Can you guess how many marbles are in a jar? Maybe you are a savant or maybe not; either way, odds are that, between them, a group of people will beat your guess.

Stefan Krause at the Lübeck University of Applied Sciences in Germany and his colleagues asked visitors to a museum to play the marble guessing game, and collected more than 2,000 guesses. When they made random groups out of these results, they found that the average guess of groups with 40 or more members was better than the best quarter of individual guesses, which implies that large groups of average ability are smarter than individual stars. The result suggests that, like schooling fish or swarming bees, humans can make fruitful use of collective decision-making, and that groups might outperform individuals of high ability — hinting at a selection pressure for diverse personalities.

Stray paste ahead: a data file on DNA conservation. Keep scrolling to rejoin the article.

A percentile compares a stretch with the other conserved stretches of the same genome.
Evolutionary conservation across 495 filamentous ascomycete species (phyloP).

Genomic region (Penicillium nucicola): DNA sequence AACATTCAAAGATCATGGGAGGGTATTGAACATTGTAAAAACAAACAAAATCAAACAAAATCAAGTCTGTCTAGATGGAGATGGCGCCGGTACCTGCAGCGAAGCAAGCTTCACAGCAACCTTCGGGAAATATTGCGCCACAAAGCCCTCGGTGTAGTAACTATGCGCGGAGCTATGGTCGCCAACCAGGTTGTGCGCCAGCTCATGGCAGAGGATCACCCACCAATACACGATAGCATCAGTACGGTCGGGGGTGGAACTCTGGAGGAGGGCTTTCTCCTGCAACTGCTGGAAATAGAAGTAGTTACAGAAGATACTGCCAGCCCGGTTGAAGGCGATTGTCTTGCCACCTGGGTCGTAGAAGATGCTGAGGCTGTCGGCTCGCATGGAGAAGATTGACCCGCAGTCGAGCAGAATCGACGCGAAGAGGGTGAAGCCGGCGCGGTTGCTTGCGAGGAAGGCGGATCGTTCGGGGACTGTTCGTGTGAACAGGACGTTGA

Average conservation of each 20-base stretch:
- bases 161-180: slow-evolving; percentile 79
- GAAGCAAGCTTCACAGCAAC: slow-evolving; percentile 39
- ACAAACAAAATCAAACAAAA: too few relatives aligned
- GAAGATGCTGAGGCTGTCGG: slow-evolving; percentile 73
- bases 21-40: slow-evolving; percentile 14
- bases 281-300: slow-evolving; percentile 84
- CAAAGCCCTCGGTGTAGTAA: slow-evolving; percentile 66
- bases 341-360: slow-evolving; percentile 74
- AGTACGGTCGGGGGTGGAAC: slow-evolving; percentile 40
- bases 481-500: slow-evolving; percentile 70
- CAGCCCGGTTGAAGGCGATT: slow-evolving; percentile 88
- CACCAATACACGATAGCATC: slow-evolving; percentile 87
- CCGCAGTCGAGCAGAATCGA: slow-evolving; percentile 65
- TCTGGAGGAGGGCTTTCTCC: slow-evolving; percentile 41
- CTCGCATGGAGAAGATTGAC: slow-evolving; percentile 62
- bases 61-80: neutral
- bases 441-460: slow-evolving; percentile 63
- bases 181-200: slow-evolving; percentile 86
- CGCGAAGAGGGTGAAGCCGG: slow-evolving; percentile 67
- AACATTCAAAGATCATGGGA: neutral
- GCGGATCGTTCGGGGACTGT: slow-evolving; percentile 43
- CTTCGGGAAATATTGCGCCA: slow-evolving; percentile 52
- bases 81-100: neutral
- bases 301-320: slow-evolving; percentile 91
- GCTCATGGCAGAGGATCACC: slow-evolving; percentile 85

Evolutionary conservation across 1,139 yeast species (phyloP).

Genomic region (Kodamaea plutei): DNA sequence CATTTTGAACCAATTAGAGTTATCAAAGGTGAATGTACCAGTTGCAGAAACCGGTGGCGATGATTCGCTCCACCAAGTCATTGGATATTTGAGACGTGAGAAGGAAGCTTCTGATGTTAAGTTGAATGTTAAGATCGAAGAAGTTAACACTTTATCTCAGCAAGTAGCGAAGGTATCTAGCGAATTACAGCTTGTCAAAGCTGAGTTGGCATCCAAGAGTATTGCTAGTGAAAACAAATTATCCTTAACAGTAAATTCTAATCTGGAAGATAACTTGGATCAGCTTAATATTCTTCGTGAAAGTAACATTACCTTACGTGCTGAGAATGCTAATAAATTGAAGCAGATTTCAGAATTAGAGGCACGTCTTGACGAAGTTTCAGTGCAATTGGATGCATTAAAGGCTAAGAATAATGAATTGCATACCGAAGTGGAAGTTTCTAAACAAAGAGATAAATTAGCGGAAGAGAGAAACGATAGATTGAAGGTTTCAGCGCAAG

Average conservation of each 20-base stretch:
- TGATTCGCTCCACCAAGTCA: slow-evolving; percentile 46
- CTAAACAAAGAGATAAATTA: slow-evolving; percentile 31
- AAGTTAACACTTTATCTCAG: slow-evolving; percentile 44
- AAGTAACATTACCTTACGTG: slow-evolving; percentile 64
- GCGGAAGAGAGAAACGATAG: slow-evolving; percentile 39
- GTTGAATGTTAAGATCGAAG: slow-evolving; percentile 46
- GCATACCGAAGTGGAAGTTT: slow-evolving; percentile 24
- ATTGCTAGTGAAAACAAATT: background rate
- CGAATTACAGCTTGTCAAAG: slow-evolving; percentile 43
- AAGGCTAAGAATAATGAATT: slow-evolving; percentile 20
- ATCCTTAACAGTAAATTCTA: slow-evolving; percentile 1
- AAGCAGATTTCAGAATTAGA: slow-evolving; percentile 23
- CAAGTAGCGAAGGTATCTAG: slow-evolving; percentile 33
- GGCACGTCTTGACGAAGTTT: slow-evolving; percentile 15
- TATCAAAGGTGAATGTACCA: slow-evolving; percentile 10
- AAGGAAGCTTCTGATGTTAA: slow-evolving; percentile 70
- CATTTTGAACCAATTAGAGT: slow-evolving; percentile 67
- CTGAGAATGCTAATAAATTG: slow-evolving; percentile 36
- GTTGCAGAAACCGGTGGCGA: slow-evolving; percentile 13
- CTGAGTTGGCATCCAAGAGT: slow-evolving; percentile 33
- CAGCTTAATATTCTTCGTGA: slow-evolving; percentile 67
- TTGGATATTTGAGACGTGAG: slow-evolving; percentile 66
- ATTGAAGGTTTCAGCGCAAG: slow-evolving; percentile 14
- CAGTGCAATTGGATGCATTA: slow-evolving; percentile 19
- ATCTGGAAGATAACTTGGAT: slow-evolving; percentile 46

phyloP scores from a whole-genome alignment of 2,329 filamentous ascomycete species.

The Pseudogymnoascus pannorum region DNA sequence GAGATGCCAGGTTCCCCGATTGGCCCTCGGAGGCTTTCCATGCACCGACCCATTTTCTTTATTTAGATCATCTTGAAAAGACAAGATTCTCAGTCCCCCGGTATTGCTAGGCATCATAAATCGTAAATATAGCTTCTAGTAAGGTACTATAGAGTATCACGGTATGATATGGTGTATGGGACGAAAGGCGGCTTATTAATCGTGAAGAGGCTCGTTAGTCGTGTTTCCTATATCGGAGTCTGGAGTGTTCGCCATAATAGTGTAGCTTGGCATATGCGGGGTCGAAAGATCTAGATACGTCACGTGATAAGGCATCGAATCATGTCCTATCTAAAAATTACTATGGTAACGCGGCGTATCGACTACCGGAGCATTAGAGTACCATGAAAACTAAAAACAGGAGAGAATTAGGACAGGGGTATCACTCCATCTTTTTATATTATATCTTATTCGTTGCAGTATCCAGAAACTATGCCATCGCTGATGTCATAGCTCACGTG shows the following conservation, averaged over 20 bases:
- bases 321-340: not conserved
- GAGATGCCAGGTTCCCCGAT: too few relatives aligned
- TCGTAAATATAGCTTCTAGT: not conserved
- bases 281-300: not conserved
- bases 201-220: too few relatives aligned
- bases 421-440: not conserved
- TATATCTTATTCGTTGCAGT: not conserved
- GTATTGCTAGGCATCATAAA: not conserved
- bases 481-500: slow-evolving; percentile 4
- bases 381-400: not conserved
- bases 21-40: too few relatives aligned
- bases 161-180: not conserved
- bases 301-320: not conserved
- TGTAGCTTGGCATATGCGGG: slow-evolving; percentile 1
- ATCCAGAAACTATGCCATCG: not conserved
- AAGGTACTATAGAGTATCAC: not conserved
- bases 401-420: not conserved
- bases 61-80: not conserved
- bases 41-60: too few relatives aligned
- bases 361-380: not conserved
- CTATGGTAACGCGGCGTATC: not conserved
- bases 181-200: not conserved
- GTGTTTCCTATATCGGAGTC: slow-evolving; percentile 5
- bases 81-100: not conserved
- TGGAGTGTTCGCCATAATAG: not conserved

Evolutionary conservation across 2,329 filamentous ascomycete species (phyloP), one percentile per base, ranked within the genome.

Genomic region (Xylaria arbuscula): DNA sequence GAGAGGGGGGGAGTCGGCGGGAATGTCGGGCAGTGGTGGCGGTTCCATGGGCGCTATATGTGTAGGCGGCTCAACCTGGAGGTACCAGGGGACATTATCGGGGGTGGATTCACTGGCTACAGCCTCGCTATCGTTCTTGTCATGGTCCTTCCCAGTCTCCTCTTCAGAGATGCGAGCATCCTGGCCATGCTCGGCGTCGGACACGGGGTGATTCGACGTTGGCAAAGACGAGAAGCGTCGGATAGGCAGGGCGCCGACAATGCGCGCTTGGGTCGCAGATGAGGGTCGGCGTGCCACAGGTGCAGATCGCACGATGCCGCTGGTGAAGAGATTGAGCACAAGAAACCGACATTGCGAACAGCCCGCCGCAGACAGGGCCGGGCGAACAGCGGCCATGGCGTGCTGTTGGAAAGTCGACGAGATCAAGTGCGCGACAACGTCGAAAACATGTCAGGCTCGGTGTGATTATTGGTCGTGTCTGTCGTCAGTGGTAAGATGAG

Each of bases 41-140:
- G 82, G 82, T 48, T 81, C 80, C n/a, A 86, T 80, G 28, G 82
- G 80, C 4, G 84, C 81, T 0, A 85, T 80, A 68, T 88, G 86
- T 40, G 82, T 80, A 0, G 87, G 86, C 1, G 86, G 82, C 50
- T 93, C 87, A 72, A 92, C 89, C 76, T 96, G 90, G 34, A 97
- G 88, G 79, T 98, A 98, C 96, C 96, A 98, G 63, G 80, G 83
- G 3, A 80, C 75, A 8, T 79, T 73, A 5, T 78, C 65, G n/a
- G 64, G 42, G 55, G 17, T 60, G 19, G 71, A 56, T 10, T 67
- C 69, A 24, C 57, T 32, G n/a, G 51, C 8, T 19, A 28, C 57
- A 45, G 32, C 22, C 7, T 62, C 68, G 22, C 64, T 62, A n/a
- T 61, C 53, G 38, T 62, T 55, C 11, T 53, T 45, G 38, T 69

Anim. Behav. 81, 941–948 (2011)